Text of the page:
Following a marathon 16-hour negotiation on the 113th day of the lockout, the NHL owners and the players association have finally struck a deal on a new collective bargaining agreement.
The term of the deal is for 10 years and will salvage what’s left of the 2012-13 season.
This came as a surprise to many since both sides appeared to be very far apart on some key issues. But around 5am Sunday morning, a deal was tentatively announced.
Commissioner Gary Bettman and union rep Donald Fehr held a joint press conference to make the announcement.
“Don Fehr and I are here to tell you that we have reached an agreement on the framework of a new collective bargaining agreement, the details of which need to be put to paper,” NHL commissioner Gary Bettman confirmed to reporters early Sunday morning. “We have to dot a lot of I’s and cross a lot of T’s. There is still a lot of work to be done, but the basic framework has been agreed upon.”
There is still a lot of work be done be done, but hockey fans can rest easy knowing that there will be a season of either 48 or 50 games, with a start date yet to be determined.
“Hopefully we’re at a place where all those things will proceed fairly rapidly and with some dispatch,” said NHLPA executive director Donald Fehr. “We’ll get back to business as usual just as fast as we can.”
According to sources the agreement includes the following elements:
The hockey-related revenue will be split 50/50 between owners and players, down from the 57/43 split the players enjoyed after the previous lockout in 2004-05.
The cap for the second year (2013-14 season) of the deal is set to be $64.3 million, which was the upper level of the cap for the 2011-12 season. The cap floor remains at $44 million.
The cap for the first year is $60 million, but teams can spend up to $70.2 million (all figures pro-rated) with a cap floor of $44 million.
Each team will be allowed two amnesty buyouts at the end of the first and second season that can terminate a player’s contract. That figure will count against the player’s share of revenue but not the team’s individual cap.
The agreement is for 10 years but has an opt-out cause after eight.
A player’s contract terms are a maximum of seven years for free agents and eight years if they are retaining an existing player.
The salary variance for players from year to year cannot exceed 35%, while the final year of a contract cannot exceed 50% of the highest individual year.
Teams can walk away from a salary arbitration if the awarded figure is over $3.5 million per annum.
This is a very promising step for the league, who up until the day the deal was struck saw mediator Scot Beckenbaugh shuttling between rooms looking for common ground and trying to resolve issues.
Neither side appeared to be willing to give in on what they felt was a fair deal, and another lost season seemed more and more likely each day that passed without progress.
Both the NHL and and the NHLPA seemed to cooperate on certain issues that they previously were not keen on including in the new agreement. And as any good and fair negotiation goes, each side needs to give a little to get a little.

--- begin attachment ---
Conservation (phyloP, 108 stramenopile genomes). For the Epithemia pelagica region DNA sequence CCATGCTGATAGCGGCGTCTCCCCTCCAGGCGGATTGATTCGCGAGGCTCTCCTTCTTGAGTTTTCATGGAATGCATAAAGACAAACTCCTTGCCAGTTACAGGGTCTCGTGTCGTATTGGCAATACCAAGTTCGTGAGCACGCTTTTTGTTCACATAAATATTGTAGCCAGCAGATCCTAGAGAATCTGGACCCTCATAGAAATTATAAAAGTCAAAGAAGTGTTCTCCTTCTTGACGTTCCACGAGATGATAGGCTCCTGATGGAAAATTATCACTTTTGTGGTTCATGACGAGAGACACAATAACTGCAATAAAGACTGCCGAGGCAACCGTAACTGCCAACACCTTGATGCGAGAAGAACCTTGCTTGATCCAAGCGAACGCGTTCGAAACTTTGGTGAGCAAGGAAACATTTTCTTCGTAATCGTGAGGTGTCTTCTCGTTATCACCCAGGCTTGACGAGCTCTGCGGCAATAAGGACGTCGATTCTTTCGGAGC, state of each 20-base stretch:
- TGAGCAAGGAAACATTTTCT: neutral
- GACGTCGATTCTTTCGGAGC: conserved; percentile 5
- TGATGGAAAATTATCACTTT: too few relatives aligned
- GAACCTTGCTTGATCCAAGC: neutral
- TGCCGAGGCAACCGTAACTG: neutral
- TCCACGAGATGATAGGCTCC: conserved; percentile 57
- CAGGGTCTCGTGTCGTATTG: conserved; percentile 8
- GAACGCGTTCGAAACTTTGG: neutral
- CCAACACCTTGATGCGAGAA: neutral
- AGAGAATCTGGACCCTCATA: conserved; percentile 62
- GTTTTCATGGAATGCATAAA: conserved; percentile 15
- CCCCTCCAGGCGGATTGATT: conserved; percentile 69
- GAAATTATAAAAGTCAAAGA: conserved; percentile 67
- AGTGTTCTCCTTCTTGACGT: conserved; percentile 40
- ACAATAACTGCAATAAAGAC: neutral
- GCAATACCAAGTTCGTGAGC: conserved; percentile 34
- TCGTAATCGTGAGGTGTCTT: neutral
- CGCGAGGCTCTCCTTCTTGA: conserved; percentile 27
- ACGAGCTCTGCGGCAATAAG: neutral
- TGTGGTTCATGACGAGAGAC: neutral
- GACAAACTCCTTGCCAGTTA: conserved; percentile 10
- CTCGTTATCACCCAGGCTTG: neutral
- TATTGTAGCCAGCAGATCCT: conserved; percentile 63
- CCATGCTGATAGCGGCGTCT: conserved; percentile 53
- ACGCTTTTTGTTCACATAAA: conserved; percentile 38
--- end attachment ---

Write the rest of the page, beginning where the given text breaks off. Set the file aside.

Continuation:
The previous CBA expired on September 15th and neither side seemed ready to budge until what appeared to be a last minute, last ditch effort to salvage a season.
The NHL’s first offer made to the players in July had what some considered to be a low-ball offer with the players’ revenue share dropping from 57% to 43%, which didn’t sit well with the NHLPA.
The league made another proposal in October bumping up the split to 50/50, which turned out to be the framework for getting a deal reached, although it still took months to agree on other key issues such as free agency, pensions, buyouts and salary terms.
The season can start as early as January 15th since all games through the 14th were already officially cancelled. Most likely there will be a 48-game season beginning on January 19th.
The lockout cost the league 510 regular season games, as well as the Winter Classic on New Year’s Day and the All-Star Game in Columbus, which surely had a significant financial impact to the league as well as the players.
Many steps were made that will improve the league drastically. No longer can teams sign players to massive front-loaded contracts like what Ilya Kovalchuk signed with the Devils before the beginning of last season.
Teams can also make up for the mistakes they made signing players who didn’t live up to the expectations in the form of unpenalized buyouts and not have it hurt the team’s ability to spend money down the road.
It also solves the problem where one side was getting a bigger share of revenue than the other. That added parity will hopefully bring a happier union between the two sides for the following 10 years, when hopefully another lockout will not be needed after the current deal expires.
For the sake of the NHL, hopefully they haven’t waited too long and lost the momentum that they gained throughout the course of the previous CBA, which saw the league reach record levels of revenue and an increased fan base.
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